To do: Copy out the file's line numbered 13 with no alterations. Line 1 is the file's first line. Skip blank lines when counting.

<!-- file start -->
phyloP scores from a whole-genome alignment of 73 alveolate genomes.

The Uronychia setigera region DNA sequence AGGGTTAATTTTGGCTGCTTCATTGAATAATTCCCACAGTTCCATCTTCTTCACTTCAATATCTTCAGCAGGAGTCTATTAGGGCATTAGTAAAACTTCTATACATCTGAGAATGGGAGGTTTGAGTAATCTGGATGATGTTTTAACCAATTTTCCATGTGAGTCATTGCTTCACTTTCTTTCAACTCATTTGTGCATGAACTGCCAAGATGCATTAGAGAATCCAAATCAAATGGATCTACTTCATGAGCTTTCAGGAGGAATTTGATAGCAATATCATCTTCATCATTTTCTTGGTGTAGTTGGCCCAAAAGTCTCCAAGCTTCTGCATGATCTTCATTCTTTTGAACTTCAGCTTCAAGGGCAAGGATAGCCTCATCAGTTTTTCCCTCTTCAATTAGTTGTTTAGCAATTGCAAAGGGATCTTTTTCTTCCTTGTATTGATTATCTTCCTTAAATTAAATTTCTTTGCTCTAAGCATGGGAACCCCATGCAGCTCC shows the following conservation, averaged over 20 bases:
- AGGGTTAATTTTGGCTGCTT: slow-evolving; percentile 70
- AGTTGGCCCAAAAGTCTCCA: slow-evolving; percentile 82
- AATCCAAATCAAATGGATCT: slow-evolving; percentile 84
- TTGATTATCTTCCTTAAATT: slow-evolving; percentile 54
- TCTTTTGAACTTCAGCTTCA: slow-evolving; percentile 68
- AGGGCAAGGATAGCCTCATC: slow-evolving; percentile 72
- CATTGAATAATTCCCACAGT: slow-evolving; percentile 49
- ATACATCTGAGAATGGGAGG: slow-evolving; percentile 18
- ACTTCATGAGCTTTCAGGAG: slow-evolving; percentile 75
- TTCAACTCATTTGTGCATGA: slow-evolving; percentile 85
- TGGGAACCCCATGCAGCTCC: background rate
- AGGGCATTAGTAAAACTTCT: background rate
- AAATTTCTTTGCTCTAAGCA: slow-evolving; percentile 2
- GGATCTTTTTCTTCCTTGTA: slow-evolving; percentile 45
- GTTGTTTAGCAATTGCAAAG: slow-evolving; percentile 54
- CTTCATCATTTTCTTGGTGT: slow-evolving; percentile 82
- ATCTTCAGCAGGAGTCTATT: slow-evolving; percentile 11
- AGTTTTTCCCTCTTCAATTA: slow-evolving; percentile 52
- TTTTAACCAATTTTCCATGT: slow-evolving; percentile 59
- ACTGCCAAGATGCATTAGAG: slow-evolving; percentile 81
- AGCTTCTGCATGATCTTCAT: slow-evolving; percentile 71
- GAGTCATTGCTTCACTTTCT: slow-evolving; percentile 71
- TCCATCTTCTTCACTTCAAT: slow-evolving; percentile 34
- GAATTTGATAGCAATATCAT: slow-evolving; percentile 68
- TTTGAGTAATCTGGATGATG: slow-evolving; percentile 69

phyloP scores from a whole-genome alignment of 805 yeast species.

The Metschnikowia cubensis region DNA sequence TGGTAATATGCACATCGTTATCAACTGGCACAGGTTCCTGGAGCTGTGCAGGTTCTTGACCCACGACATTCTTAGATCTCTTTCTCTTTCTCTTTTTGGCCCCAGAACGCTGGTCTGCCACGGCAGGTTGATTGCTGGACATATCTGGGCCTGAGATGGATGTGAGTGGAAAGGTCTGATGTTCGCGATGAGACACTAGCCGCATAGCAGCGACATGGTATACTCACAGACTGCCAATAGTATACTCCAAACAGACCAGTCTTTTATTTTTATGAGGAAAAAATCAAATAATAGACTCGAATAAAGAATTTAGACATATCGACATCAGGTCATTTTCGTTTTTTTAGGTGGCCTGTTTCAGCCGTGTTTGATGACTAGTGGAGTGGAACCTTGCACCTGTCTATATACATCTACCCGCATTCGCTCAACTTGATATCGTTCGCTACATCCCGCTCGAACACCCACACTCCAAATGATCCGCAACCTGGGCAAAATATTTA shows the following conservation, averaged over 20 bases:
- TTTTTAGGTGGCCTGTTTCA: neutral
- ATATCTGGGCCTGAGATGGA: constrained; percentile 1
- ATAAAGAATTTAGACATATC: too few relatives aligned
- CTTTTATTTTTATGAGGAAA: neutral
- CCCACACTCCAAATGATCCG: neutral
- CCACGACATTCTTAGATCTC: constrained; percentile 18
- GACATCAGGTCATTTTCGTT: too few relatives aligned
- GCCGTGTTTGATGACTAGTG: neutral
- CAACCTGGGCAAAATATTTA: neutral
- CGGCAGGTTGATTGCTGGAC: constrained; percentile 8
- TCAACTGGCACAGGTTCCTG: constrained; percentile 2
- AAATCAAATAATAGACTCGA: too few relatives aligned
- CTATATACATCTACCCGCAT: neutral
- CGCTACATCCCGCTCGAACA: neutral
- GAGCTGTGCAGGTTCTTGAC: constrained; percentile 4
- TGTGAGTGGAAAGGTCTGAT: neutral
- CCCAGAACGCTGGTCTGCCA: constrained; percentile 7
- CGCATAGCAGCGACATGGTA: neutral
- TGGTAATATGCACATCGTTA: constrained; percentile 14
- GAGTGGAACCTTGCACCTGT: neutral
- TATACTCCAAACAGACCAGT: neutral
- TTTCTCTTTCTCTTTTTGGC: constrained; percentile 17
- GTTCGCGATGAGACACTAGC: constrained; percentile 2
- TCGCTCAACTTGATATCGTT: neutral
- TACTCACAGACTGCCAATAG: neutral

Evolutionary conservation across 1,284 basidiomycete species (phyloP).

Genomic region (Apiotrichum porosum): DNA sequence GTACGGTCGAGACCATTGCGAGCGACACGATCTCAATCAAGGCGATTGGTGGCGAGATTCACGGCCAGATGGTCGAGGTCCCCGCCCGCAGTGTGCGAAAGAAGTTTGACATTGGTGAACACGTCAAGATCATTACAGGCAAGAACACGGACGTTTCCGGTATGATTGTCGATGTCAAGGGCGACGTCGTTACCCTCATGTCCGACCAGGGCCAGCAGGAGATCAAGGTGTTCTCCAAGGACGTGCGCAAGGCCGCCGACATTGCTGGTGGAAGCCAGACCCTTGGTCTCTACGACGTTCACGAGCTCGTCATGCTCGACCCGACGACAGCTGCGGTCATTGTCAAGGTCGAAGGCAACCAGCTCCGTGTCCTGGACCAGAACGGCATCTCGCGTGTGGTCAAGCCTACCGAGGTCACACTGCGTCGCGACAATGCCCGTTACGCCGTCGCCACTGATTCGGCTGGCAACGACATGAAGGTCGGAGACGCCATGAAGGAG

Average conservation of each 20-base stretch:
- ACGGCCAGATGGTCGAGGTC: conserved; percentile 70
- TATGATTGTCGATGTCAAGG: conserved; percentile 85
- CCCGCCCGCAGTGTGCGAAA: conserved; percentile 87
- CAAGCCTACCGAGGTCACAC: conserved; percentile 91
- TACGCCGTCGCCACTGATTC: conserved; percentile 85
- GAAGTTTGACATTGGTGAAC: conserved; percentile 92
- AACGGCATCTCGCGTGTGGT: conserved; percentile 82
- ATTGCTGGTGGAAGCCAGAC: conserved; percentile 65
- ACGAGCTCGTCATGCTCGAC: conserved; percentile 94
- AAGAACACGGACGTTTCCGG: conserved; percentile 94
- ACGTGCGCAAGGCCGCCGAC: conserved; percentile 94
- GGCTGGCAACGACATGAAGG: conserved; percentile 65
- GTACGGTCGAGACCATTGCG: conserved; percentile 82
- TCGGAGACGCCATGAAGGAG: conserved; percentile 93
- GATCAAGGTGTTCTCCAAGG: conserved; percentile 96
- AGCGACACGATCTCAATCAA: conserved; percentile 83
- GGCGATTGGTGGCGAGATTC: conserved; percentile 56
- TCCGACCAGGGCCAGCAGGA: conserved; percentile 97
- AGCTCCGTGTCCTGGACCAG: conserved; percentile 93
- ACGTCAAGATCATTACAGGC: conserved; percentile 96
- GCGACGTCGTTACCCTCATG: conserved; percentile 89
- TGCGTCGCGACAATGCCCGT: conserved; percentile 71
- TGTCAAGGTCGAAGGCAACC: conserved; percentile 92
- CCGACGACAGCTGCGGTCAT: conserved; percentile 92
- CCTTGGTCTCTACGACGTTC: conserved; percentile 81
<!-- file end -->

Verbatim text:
- TGGGAACCCCATGCAGCTCC: background rate